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Data Privacy Considered in Congress: What You Should Know

Two top House committees considered legislation that would impact how agents and brokers conform with national data privacy laws and standards.
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data privacy considered in congress: what you should know

This week, two top committees in the U.S. House of Representatives considered legislation that would impact how independent insurance agents and brokers conform with national data privacy laws and standards.

On Tuesday, the U.S. House Committee on Financial Services held a markup on several legislative bills, including H.R. 1165, the "Data Privacy Act of 2023." The legislation—which was introduced by Chairman Patrick McHenry (R-NC)—passed out of committee by a vote of 26-21.

The legislation would create a uniform national data privacy standard while updating the Gramm-Leach-Bliley Act (GLBA), which became law in 1999. GLBA required insurance agencies, insurers and other financial institutions to disclose their information-sharing policies and to inform consumers of their ability to prevent the sharing of nonpublic personal information with certain nonaffiliated third parties.

The Big “I" advocated on several key areas, which included the way any requirements should be implemented and enforced in the insurance market; the need to ensure that any new requirements are clear, objective and workable for our financial sector; and the importance of considering the impact of new obligations on small businesses.

As this legislation was considered, the Big “I" reminded committee members that the state regulatory system has worked well in this area for more than 20 years and there is no public policy rationale for abandoning it now. The committee agreed and the legislation keeps state insurance regulators in charge of implementing and enforcing federal privacy standards and adopting any necessary sector-specific guidance within the insurance industry.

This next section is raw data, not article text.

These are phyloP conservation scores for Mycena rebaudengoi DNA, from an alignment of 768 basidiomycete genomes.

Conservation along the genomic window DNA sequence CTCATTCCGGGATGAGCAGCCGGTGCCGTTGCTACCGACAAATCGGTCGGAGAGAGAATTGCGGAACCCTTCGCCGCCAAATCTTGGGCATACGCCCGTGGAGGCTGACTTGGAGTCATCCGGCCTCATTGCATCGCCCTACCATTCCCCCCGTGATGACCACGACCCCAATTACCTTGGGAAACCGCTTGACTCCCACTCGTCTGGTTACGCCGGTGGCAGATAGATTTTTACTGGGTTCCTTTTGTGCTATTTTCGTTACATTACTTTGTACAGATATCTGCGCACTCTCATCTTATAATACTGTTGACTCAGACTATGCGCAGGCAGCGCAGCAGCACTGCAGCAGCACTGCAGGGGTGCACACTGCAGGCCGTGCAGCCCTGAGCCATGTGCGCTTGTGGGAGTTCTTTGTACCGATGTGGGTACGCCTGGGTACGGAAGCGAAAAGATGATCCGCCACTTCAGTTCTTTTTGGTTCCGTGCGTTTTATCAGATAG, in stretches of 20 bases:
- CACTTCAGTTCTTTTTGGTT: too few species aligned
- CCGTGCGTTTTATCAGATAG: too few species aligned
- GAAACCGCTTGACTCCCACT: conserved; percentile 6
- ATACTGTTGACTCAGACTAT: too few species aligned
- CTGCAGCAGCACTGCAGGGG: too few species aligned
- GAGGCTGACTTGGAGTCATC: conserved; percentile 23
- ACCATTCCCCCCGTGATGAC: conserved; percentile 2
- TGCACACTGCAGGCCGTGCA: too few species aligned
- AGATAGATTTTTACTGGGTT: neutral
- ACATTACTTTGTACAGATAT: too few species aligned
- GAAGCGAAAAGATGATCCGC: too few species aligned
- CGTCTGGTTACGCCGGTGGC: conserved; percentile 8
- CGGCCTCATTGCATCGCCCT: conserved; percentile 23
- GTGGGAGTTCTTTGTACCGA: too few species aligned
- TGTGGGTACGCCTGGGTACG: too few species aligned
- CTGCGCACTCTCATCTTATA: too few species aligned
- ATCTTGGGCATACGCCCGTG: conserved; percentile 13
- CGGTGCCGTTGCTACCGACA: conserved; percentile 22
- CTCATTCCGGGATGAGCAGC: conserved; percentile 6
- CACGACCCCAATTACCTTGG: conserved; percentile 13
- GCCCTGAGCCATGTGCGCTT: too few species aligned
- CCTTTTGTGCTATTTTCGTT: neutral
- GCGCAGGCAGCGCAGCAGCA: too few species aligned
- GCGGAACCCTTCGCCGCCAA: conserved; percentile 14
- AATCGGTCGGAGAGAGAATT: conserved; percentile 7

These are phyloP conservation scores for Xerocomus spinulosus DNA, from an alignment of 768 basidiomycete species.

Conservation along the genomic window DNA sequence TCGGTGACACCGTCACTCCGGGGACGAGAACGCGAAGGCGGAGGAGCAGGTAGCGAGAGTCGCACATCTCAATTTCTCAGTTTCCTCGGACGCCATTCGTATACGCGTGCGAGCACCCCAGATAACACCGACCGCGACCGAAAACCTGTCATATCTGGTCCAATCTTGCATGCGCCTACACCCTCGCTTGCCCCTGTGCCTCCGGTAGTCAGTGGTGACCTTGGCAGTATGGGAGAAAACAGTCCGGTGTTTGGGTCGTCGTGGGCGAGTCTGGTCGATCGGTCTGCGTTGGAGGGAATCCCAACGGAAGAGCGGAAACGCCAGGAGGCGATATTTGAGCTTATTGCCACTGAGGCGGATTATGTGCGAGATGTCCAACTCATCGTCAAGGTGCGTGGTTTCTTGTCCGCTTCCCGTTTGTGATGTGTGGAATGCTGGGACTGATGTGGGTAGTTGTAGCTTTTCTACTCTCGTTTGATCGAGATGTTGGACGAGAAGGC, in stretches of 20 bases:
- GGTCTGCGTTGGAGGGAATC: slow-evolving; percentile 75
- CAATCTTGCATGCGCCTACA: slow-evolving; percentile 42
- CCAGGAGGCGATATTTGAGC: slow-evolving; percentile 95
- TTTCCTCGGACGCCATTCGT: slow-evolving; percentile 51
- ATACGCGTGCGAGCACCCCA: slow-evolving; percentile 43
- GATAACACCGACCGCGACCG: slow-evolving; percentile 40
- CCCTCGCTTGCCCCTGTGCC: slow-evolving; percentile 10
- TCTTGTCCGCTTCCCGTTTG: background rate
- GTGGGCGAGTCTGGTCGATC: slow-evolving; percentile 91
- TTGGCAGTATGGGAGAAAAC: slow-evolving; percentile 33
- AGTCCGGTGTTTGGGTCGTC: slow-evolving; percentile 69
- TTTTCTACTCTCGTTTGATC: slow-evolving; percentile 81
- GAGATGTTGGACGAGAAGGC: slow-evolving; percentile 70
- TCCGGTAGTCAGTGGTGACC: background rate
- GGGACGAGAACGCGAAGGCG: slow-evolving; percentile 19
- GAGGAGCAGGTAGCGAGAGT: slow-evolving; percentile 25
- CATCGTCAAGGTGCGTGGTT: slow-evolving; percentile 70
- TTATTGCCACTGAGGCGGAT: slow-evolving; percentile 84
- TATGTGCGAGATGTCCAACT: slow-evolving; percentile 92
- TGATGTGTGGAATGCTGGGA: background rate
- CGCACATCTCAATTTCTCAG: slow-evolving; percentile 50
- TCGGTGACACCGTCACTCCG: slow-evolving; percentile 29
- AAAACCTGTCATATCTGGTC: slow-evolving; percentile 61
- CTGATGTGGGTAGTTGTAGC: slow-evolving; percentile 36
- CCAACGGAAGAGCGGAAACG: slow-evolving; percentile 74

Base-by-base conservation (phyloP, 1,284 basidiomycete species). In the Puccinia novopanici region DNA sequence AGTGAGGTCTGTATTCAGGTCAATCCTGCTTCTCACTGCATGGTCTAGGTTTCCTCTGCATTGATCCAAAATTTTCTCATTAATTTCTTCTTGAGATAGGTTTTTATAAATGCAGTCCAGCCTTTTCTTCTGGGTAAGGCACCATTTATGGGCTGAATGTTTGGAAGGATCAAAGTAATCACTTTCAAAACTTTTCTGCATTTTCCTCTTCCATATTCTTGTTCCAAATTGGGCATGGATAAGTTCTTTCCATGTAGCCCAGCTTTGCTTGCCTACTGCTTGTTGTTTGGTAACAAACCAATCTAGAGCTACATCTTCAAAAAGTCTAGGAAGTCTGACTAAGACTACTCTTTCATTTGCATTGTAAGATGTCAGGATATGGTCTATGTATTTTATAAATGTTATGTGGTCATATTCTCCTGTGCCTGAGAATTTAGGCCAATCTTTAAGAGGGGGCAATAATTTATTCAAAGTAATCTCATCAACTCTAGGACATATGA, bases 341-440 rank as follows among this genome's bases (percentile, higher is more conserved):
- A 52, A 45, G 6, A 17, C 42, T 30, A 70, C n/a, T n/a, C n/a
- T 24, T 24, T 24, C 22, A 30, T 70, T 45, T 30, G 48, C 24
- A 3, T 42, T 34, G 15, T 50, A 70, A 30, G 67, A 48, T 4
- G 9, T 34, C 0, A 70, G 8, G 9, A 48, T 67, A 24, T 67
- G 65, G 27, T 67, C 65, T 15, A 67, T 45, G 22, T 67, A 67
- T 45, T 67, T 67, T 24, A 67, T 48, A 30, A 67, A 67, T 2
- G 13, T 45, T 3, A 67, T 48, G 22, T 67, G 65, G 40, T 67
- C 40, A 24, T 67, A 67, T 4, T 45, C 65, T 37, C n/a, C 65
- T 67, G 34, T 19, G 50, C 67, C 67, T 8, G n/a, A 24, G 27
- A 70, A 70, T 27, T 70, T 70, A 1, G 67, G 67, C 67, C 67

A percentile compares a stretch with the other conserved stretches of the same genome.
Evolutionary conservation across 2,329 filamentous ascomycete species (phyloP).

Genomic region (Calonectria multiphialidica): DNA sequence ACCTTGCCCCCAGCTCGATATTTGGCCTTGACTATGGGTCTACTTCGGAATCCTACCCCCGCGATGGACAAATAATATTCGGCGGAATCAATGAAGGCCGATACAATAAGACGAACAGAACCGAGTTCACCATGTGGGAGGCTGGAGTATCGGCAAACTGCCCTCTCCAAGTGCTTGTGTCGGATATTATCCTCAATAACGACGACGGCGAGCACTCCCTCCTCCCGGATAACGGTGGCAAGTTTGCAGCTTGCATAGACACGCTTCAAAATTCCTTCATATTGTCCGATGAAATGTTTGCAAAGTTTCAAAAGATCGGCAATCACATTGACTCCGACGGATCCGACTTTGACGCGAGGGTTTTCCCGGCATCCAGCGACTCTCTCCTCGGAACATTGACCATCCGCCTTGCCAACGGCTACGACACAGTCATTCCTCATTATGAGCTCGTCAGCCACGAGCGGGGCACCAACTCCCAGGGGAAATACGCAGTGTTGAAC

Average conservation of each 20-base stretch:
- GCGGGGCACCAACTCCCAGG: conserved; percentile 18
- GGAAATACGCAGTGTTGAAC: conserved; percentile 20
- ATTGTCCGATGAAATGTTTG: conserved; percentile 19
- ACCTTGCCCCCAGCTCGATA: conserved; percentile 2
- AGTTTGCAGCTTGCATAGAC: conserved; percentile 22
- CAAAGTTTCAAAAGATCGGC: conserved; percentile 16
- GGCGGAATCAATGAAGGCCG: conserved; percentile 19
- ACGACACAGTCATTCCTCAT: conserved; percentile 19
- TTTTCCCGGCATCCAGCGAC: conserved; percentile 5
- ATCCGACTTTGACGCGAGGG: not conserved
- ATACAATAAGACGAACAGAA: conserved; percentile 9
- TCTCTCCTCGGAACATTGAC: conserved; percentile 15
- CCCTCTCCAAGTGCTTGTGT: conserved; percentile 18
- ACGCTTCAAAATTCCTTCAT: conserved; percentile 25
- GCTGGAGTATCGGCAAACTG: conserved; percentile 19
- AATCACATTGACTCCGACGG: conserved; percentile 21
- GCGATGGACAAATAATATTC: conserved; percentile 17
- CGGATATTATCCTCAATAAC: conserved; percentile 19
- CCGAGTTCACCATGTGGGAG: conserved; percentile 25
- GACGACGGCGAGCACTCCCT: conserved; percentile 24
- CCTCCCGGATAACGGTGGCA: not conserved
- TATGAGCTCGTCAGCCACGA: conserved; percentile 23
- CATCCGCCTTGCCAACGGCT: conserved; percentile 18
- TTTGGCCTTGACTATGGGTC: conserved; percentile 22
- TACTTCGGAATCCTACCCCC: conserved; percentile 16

Additionally, the Big “I" successfully advocated against the inclusion of a private right of action in the legislation, despite significant interest from some members of Congress. Including a private right of action would have allowed trial lawyers and judges to become de facto regulators and enforce the law through litigation.

On Wednesday, the U.S. House Energy and Commerce's Subcommittee on Innovation, Data, and Commerce held a hearing about enhancing national privacy and data security standards. The hearing focused on creating a national data privacy standard that will minimize the amount of personal information companies are allowed to collect, process and transfer.

Data privacy legislation, referred to as the "American Data Privacy and Protection Act" (ADPPA), passed out of the House Energy and Commerce Committee during the 117th Congress by an overwhelming 53-2 vote. Members of the committee spoke in favor of the ADPPA but acknowledged that more work needs to be done to address stakeholder concerns.

During the previous Congress, the Big “I" successfully advocated for a small business exemption and will continue to do so for any privacy legislation coming out of the House Energy and Commerce Committee.

Contrary to the "Data Privacy Act of 2023," the House Energy and Commerce has expressed a willingness to include a private right of action that would allow an individual or a group of individuals as part of a class action, to pursue litigation against a company that illegally shares data or uses it in ways the law prohibits. A broad private right of action would likely mean an increase in claims costs for insurers, which in turn could lead to higher insurance rates for consumers.

As Congress continues to push for data privacy legislation, the Big “I" will continue to advocate for independent insurance agents and provide updates through the News & Views e-newsletter.

Raaed Haddad is Big “I" director of federal government affairs.